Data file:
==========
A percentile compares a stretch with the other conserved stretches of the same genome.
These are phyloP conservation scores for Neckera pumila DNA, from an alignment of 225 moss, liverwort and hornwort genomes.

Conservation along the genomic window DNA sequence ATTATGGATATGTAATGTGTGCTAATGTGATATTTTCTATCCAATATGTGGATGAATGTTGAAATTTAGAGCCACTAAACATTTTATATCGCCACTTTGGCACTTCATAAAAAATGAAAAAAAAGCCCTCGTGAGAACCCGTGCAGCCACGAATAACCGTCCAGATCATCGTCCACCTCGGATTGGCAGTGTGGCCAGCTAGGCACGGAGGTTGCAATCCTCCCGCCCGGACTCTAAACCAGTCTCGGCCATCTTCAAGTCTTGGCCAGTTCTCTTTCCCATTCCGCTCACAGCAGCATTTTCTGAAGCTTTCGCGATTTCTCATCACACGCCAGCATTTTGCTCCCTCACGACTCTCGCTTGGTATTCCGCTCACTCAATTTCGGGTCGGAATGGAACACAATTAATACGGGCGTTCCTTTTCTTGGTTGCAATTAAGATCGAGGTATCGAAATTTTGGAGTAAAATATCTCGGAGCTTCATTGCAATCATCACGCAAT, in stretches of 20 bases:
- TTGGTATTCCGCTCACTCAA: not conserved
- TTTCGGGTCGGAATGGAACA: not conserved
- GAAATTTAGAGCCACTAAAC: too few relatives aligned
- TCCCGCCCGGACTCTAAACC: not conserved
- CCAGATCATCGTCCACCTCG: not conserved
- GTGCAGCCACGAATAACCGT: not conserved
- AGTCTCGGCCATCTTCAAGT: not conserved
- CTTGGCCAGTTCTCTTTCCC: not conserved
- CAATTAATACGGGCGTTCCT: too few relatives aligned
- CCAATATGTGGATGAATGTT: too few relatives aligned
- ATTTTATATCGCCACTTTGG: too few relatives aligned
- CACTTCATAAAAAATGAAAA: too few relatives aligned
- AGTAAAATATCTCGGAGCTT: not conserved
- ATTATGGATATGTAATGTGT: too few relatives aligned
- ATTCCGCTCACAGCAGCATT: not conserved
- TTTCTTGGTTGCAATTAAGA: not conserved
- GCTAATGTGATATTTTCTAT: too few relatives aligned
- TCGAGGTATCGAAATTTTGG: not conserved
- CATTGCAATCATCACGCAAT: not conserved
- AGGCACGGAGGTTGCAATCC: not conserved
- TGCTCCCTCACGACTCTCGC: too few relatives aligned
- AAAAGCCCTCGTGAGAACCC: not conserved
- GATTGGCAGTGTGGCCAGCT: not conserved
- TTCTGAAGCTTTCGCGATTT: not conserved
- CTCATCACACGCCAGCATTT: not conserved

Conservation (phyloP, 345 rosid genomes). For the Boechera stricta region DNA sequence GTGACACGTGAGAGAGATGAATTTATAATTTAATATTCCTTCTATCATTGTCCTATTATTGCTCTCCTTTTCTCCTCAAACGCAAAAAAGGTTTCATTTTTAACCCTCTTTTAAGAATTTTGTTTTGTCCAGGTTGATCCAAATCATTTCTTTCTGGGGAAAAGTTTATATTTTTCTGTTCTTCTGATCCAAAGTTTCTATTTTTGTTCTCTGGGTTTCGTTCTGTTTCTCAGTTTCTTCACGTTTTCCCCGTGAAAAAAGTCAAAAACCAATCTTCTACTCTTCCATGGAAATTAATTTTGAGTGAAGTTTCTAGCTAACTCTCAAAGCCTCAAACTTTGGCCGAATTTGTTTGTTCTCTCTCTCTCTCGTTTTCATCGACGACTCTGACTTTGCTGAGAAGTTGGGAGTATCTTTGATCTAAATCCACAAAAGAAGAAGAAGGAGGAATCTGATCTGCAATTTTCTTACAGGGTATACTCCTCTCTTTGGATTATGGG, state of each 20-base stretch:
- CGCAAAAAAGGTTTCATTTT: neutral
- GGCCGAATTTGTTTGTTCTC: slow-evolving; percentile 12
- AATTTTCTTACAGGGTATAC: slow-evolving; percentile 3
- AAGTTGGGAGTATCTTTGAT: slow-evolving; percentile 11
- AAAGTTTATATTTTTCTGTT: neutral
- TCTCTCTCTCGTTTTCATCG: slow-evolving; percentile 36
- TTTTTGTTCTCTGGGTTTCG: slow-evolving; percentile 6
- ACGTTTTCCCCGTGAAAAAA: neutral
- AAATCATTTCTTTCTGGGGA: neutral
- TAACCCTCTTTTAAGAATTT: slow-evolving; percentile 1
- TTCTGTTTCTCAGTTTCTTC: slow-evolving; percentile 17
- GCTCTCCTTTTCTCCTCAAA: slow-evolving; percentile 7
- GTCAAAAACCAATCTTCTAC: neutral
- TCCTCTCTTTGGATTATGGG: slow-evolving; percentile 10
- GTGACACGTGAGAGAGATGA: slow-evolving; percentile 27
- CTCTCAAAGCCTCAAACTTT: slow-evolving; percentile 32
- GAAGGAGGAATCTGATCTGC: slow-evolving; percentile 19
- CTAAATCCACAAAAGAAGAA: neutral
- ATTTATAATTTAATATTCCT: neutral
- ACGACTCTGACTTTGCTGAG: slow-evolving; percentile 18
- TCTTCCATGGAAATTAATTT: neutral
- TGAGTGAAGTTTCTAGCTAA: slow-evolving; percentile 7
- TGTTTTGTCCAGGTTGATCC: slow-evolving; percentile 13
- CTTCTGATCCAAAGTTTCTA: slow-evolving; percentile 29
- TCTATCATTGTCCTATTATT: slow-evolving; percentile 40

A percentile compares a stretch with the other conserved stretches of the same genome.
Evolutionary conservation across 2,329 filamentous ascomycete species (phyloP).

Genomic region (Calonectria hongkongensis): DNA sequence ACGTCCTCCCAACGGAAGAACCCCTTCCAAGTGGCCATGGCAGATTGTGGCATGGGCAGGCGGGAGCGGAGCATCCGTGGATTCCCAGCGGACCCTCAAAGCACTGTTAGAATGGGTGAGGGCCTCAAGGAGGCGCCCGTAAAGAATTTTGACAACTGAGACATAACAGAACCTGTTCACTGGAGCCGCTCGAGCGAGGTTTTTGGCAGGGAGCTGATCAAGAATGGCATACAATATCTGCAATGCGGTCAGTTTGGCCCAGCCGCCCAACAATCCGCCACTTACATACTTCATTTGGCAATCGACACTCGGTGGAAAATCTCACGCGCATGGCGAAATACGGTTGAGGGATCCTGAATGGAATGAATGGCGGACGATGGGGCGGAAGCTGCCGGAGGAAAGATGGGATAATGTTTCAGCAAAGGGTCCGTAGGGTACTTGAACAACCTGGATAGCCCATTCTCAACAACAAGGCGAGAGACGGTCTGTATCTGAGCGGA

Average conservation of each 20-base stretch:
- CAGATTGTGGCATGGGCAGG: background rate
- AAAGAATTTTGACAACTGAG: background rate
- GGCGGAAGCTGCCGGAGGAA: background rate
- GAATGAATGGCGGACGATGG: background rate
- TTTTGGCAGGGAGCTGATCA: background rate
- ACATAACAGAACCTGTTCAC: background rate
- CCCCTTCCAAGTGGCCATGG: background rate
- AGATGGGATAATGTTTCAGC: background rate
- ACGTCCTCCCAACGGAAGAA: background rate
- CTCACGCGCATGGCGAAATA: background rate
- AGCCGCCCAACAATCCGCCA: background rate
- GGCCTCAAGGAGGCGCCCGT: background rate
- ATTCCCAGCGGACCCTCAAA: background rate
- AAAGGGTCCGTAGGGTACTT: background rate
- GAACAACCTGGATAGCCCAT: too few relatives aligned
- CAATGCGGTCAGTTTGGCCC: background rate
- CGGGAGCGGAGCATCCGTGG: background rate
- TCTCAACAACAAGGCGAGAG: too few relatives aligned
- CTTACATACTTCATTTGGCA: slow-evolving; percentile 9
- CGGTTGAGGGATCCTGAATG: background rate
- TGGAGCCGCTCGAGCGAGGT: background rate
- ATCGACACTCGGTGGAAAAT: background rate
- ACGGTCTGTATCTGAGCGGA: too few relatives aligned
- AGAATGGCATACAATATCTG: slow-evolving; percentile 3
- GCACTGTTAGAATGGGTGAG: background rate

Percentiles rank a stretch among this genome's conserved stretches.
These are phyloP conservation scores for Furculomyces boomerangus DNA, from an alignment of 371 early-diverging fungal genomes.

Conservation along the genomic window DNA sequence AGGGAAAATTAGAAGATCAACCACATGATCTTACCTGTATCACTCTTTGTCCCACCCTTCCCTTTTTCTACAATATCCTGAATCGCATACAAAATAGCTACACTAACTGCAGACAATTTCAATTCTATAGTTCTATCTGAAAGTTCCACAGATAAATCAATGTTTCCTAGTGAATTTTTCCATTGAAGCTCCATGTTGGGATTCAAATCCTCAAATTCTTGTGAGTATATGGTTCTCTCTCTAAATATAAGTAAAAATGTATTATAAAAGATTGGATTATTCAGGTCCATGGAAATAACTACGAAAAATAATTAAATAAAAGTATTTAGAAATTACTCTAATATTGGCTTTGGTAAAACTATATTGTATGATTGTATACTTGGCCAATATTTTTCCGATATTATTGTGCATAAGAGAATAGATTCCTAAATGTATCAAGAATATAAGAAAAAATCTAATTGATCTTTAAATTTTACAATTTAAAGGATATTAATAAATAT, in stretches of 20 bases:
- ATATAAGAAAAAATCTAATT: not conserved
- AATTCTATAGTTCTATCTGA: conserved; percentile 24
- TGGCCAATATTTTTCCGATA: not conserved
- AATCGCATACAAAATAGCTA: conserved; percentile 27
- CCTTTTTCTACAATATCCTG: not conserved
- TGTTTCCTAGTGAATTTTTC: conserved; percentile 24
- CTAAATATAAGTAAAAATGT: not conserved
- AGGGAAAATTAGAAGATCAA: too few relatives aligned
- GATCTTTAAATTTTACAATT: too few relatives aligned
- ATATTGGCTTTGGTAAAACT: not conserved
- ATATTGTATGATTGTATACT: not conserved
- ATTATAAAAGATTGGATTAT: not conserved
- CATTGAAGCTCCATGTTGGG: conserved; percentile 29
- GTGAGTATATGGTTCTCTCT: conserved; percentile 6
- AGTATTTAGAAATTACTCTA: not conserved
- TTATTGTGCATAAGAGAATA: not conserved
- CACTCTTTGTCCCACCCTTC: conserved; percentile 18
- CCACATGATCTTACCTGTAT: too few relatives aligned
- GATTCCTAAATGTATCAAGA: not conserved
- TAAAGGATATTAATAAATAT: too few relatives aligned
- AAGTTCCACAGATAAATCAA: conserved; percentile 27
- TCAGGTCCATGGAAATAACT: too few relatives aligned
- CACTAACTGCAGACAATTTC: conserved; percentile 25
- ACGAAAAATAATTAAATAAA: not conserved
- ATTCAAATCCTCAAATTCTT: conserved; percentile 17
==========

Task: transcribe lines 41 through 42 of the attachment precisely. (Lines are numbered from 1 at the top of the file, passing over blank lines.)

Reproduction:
- GCTCTCCTTTTCTCCTCAAA: slow-evolving; percentile 7
- GTCAAAAACCAATCTTCTAC: neutral